I fell in love, some would say too late,

Diane Seuss

the man told me he was almost dead,

and I believed I was everlasting.

He sent me, graciously, because I asked,

(I was away for the summer and missed his touch),

an unclothed photograph,

standing in front of a curtained window,

the white curtains tied back sweetly,

and a ruffled valance.

His face, weary, sad, his shoulders thin,

thin arms, soft chest and belly,

nothing in the pose to accentuate

anything in himself but who he was.

There is nothing in him of pornography.

I have never, myself, been capable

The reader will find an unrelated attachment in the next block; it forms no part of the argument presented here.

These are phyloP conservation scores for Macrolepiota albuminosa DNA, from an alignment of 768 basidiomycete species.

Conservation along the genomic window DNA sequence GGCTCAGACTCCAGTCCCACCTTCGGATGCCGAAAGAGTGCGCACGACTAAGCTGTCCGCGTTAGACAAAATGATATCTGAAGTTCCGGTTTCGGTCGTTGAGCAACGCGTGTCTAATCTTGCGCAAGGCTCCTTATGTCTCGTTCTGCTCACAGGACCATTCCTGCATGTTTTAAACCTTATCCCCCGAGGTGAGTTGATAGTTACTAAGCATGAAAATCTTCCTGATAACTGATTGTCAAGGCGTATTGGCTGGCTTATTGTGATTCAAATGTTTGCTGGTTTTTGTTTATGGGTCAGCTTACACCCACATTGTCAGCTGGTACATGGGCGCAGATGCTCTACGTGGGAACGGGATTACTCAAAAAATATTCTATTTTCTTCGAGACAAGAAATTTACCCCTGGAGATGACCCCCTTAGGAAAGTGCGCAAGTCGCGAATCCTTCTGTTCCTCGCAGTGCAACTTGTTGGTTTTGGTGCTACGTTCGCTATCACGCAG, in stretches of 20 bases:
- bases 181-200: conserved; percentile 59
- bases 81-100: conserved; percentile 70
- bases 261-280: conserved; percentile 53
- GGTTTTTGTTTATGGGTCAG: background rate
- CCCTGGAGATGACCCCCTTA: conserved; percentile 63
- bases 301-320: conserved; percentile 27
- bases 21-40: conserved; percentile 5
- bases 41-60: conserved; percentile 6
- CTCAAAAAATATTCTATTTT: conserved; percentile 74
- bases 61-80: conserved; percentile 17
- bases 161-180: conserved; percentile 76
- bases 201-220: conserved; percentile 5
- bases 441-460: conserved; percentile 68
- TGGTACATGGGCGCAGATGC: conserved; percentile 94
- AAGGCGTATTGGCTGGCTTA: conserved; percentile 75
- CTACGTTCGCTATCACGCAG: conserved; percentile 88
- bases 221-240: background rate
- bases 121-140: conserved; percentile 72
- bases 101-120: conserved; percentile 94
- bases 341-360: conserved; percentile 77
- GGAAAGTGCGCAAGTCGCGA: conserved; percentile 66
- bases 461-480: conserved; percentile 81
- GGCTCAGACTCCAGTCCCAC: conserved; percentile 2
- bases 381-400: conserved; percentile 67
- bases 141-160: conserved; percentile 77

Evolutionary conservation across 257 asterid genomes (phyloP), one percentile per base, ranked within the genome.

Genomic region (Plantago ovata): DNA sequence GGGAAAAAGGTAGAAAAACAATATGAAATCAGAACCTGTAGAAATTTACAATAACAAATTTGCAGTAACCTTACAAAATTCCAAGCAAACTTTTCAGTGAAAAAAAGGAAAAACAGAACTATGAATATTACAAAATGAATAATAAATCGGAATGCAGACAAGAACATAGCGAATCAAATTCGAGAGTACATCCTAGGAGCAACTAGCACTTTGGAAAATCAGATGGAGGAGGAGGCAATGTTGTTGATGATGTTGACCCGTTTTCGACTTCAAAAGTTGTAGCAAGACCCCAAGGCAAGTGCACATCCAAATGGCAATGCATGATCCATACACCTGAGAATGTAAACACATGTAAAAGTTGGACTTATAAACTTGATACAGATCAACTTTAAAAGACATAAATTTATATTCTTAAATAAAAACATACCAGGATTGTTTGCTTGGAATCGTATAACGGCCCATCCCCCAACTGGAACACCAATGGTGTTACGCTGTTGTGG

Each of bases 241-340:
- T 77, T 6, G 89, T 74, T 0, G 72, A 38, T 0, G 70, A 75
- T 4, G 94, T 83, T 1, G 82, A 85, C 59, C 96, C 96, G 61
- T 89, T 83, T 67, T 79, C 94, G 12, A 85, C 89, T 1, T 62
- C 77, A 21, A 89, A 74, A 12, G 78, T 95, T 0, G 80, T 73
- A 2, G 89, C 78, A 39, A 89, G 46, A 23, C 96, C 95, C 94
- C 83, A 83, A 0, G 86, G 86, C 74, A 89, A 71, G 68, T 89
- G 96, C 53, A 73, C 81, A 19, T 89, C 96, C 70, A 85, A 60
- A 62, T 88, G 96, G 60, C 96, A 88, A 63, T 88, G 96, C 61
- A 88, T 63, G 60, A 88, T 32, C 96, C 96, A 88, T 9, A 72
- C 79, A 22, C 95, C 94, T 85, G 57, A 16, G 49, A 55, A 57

of such a photograph.

He sometimes spends the day in bed,

worried it’s too late for him, and therefore, us.

Of course it is too late for us.

I feel stupid denying it.

To love a man is to love a corpse.

To love me is to love a cadaver,

curled up in its bed, hands folded

under its chin like a sleeping child,

naked, unguarded, my lips slack and blue,

my breasts and belly soft as his eyes

in this photograph

in which he shows himself to me.

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